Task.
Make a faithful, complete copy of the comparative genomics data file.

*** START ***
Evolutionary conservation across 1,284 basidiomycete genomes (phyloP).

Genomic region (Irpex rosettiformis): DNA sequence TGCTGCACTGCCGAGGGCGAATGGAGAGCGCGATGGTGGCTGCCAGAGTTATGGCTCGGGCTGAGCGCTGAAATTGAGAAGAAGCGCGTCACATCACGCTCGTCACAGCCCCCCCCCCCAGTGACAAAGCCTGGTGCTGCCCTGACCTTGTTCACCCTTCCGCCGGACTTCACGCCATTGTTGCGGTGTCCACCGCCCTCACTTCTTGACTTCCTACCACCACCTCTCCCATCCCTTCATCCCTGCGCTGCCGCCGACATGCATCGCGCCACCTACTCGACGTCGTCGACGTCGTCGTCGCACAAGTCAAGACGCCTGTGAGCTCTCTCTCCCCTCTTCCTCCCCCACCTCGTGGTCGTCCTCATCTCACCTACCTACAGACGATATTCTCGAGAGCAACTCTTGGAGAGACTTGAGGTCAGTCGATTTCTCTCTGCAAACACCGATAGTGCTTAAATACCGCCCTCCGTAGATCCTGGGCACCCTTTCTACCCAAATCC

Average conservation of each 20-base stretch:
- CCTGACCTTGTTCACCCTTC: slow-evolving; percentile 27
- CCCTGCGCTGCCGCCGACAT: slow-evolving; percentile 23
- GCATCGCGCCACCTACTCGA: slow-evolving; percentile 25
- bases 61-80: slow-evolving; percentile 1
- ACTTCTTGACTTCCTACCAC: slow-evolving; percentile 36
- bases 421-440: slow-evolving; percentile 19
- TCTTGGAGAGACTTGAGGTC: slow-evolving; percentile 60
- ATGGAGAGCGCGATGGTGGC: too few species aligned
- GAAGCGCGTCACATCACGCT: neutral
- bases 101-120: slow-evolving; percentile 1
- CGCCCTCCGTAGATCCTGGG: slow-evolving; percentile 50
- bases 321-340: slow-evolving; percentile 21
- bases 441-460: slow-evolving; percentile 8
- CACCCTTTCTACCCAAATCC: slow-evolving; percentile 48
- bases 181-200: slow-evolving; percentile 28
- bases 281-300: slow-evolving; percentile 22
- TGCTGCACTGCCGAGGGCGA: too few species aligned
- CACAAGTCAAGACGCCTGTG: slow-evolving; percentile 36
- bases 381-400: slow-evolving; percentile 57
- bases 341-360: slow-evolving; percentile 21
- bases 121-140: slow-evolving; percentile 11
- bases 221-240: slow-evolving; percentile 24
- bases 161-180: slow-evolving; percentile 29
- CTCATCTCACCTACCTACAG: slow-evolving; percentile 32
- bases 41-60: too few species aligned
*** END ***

Evolutionary conservation across 1,284 basidiomycete genomes (phyloP).

Genomic region (Irpex rosettiformis): DNA sequence TGCTGCACTGCCGAGGGCGAATGGAGAGCGCGATGGTGGCTGCCAGAGTTATGGCTCGGGCTGAGCGCTGAAATTGAGAAGAAGCGCGTCACATCACGCTCGTCACAGCCCCCCCCCCCAGTGACAAAGCCTGGTGCTGCCCTGACCTTGTTCACCCTTCCGCCGGACTTCACGCCATTGTTGCGGTGTCCACCGCCCTCACTTCTTGACTTCCTACCACCACCTCTCCCATCCCTTCATCCCTGCGCTGCCGCCGACATGCATCGCGCCACCTACTCGACGTCGTCGACGTCGTCGTCGCACAAGTCAAGACGCCTGTGAGCTCTCTCTCCCCTCTTCCTCCCCCACCTCGTGGTCGTCCTCATCTCACCTACCTACAGACGATATTCTCGAGAGCAACTCTTGGAGAGACTTGAGGTCAGTCGATTTCTCTCTGCAAACACCGATAGTGCTTAAATACCGCCCTCCGTAGATCCTGGGCACCCTTTCTACCCAAATCC

Average conservation of each 20-base stretch:
- CCTGACCTTGTTCACCCTTC: slow-evolving; percentile 27
- CCCTGCGCTGCCGCCGACAT: slow-evolving; percentile 23
- GCATCGCGCCACCTACTCGA: slow-evolving; percentile 25
- bases 61-80: slow-evolving; percentile 1
- ACTTCTTGACTTCCTACCAC: slow-evolving; percentile 36
- bases 421-440: slow-evolving; percentile 19
- TCTTGGAGAGACTTGAGGTC: slow-evolving; percentile 60
- ATGGAGAGCGCGATGGTGGC: too few species aligned
- GAAGCGCGTCACATCACGCT: neutral
- bases 101-120: slow-evolving; percentile 1
- CGCCCTCCGTAGATCCTGGG: slow-evolving; percentile 50
- bases 321-340: slow-evolving; percentile 21
- bases 441-460: slow-evolving; percentile 8
- CACCCTTTCTACCCAAATCC: slow-evolving; percentile 48
- bases 181-200: slow-evolving; percentile 28
- bases 281-300: slow-evolving; percentile 22
- TGCTGCACTGCCGAGGGCGA: too few species aligned
- CACAAGTCAAGACGCCTGTG: slow-evolving; percentile 36
- bases 381-400: slow-evolving; percentile 57
- bases 341-360: slow-evolving; percentile 21
- bases 121-140: slow-evolving; percentile 11
- bases 221-240: slow-evolving; percentile 24
- bases 161-180: slow-evolving; percentile 29
- CTCATCTCACCTACCTACAG: slow-evolving; percentile 32
- bases 41-60: too few species aligned